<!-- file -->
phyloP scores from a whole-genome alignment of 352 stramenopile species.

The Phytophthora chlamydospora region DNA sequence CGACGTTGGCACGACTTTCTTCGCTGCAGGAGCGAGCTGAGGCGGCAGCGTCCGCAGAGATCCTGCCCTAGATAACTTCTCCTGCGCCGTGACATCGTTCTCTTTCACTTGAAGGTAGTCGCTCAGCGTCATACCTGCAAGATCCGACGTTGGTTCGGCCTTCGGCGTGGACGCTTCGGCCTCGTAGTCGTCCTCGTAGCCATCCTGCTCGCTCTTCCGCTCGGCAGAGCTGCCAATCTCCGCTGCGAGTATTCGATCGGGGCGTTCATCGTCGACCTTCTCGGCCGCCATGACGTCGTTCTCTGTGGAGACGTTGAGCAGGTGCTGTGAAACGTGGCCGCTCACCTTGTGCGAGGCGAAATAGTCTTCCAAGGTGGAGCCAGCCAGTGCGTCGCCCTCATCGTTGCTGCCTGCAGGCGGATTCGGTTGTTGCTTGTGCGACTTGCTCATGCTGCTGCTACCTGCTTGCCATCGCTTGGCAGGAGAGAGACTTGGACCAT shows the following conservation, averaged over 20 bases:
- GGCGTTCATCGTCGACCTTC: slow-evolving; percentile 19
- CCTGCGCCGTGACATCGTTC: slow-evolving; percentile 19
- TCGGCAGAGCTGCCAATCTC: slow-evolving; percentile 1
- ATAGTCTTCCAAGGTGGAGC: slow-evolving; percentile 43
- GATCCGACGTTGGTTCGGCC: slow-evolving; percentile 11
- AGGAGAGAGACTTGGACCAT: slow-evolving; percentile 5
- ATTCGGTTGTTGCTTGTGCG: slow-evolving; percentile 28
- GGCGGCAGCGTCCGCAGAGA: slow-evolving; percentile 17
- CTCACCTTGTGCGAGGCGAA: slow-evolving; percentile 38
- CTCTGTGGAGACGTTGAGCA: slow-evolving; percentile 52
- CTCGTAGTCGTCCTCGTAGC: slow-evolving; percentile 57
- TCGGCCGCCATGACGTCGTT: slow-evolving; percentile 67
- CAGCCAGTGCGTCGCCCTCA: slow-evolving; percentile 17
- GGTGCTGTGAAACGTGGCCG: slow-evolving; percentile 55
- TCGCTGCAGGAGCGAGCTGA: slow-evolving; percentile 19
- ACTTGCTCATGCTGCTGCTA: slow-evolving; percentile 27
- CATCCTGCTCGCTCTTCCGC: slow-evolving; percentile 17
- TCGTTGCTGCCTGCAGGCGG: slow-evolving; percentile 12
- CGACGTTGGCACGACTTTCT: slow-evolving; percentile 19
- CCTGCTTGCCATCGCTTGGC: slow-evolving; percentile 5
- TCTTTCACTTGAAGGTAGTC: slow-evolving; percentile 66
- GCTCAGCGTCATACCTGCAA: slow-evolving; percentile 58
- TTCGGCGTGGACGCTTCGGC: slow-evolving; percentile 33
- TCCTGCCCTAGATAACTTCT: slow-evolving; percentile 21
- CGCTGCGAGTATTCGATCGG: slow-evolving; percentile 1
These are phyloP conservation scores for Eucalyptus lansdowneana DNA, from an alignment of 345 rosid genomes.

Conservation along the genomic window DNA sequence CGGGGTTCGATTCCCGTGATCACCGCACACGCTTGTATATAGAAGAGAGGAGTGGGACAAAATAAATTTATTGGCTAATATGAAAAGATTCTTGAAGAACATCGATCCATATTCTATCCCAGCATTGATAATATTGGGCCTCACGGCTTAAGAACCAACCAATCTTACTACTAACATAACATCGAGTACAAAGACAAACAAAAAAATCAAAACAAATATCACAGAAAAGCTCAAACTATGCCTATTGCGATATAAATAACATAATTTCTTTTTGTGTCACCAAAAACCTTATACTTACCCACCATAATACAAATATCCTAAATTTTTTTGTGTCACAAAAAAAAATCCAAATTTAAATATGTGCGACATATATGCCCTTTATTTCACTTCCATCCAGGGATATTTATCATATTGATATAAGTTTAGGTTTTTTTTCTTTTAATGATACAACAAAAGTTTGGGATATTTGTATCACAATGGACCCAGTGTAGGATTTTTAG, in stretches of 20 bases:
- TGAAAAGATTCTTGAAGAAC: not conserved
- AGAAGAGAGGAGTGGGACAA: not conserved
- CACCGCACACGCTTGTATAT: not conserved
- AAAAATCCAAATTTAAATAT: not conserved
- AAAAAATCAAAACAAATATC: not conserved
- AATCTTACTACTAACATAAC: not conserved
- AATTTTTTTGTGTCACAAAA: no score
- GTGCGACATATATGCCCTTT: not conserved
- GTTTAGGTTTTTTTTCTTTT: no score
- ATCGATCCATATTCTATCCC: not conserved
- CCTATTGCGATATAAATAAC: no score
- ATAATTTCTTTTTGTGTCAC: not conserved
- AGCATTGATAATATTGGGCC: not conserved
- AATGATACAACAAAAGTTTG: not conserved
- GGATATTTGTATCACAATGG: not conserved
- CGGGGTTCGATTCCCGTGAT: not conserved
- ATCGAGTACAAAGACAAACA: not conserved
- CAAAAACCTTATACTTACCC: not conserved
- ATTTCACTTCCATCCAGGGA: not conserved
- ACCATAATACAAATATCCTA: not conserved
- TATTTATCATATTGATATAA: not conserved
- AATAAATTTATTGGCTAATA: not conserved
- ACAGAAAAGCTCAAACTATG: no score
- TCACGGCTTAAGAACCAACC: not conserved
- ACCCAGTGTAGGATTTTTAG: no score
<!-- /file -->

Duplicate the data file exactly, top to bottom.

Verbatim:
phyloP scores from a whole-genome alignment of 352 stramenopile species.

The Phytophthora chlamydospora region DNA sequence CGACGTTGGCACGACTTTCTTCGCTGCAGGAGCGAGCTGAGGCGGCAGCGTCCGCAGAGATCCTGCCCTAGATAACTTCTCCTGCGCCGTGACATCGTTCTCTTTCACTTGAAGGTAGTCGCTCAGCGTCATACCTGCAAGATCCGACGTTGGTTCGGCCTTCGGCGTGGACGCTTCGGCCTCGTAGTCGTCCTCGTAGCCATCCTGCTCGCTCTTCCGCTCGGCAGAGCTGCCAATCTCCGCTGCGAGTATTCGATCGGGGCGTTCATCGTCGACCTTCTCGGCCGCCATGACGTCGTTCTCTGTGGAGACGTTGAGCAGGTGCTGTGAAACGTGGCCGCTCACCTTGTGCGAGGCGAAATAGTCTTCCAAGGTGGAGCCAGCCAGTGCGTCGCCCTCATCGTTGCTGCCTGCAGGCGGATTCGGTTGTTGCTTGTGCGACTTGCTCATGCTGCTGCTACCTGCTTGCCATCGCTTGGCAGGAGAGAGACTTGGACCAT shows the following conservation, averaged over 20 bases:
- GGCGTTCATCGTCGACCTTC: slow-evolving; percentile 19
- CCTGCGCCGTGACATCGTTC: slow-evolving; percentile 19
- TCGGCAGAGCTGCCAATCTC: slow-evolving; percentile 1
- ATAGTCTTCCAAGGTGGAGC: slow-evolving; percentile 43
- GATCCGACGTTGGTTCGGCC: slow-evolving; percentile 11
- AGGAGAGAGACTTGGACCAT: slow-evolving; percentile 5
- ATTCGGTTGTTGCTTGTGCG: slow-evolving; percentile 28
- GGCGGCAGCGTCCGCAGAGA: slow-evolving; percentile 17
- CTCACCTTGTGCGAGGCGAA: slow-evolving; percentile 38
- CTCTGTGGAGACGTTGAGCA: slow-evolving; percentile 52
- CTCGTAGTCGTCCTCGTAGC: slow-evolving; percentile 57
- TCGGCCGCCATGACGTCGTT: slow-evolving; percentile 67
- CAGCCAGTGCGTCGCCCTCA: slow-evolving; percentile 17
- GGTGCTGTGAAACGTGGCCG: slow-evolving; percentile 55
- TCGCTGCAGGAGCGAGCTGA: slow-evolving; percentile 19
- ACTTGCTCATGCTGCTGCTA: slow-evolving; percentile 27
- CATCCTGCTCGCTCTTCCGC: slow-evolving; percentile 17
- TCGTTGCTGCCTGCAGGCGG: slow-evolving; percentile 12
- CGACGTTGGCACGACTTTCT: slow-evolving; percentile 19
- CCTGCTTGCCATCGCTTGGC: slow-evolving; percentile 5
- TCTTTCACTTGAAGGTAGTC: slow-evolving; percentile 66
- GCTCAGCGTCATACCTGCAA: slow-evolving; percentile 58
- TTCGGCGTGGACGCTTCGGC: slow-evolving; percentile 33
- TCCTGCCCTAGATAACTTCT: slow-evolving; percentile 21
- CGCTGCGAGTATTCGATCGG: slow-evolving; percentile 1
These are phyloP conservation scores for Eucalyptus lansdowneana DNA, from an alignment of 345 rosid genomes.

Conservation along the genomic window DNA sequence CGGGGTTCGATTCCCGTGATCACCGCACACGCTTGTATATAGAAGAGAGGAGTGGGACAAAATAAATTTATTGGCTAATATGAAAAGATTCTTGAAGAACATCGATCCATATTCTATCCCAGCATTGATAATATTGGGCCTCACGGCTTAAGAACCAACCAATCTTACTACTAACATAACATCGAGTACAAAGACAAACAAAAAAATCAAAACAAATATCACAGAAAAGCTCAAACTATGCCTATTGCGATATAAATAACATAATTTCTTTTTGTGTCACCAAAAACCTTATACTTACCCACCATAATACAAATATCCTAAATTTTTTTGTGTCACAAAAAAAAATCCAAATTTAAATATGTGCGACATATATGCCCTTTATTTCACTTCCATCCAGGGATATTTATCATATTGATATAAGTTTAGGTTTTTTTTCTTTTAATGATACAACAAAAGTTTGGGATATTTGTATCACAATGGACCCAGTGTAGGATTTTTAG, in stretches of 20 bases:
- TGAAAAGATTCTTGAAGAAC: not conserved
- AGAAGAGAGGAGTGGGACAA: not conserved
- CACCGCACACGCTTGTATAT: not conserved
- AAAAATCCAAATTTAAATAT: not conserved
- AAAAAATCAAAACAAATATC: not conserved
- AATCTTACTACTAACATAAC: not conserved
- AATTTTTTTGTGTCACAAAA: no score
- GTGCGACATATATGCCCTTT: not conserved
- GTTTAGGTTTTTTTTCTTTT: no score
- ATCGATCCATATTCTATCCC: not conserved
- CCTATTGCGATATAAATAAC: no score
- ATAATTTCTTTTTGTGTCAC: not conserved
- AGCATTGATAATATTGGGCC: not conserved
- AATGATACAACAAAAGTTTG: not conserved
- GGATATTTGTATCACAATGG: not conserved
- CGGGGTTCGATTCCCGTGAT: not conserved
- ATCGAGTACAAAGACAAACA: not conserved
- CAAAAACCTTATACTTACCC: not conserved
- ATTTCACTTCCATCCAGGGA: not conserved
- ACCATAATACAAATATCCTA: not conserved
- TATTTATCATATTGATATAA: not conserved
- AATAAATTTATTGGCTAATA: not conserved
- ACAGAAAAGCTCAAACTATG: no score
- TCACGGCTTAAGAACCAACC: not conserved
- ACCCAGTGTAGGATTTTTAG: no score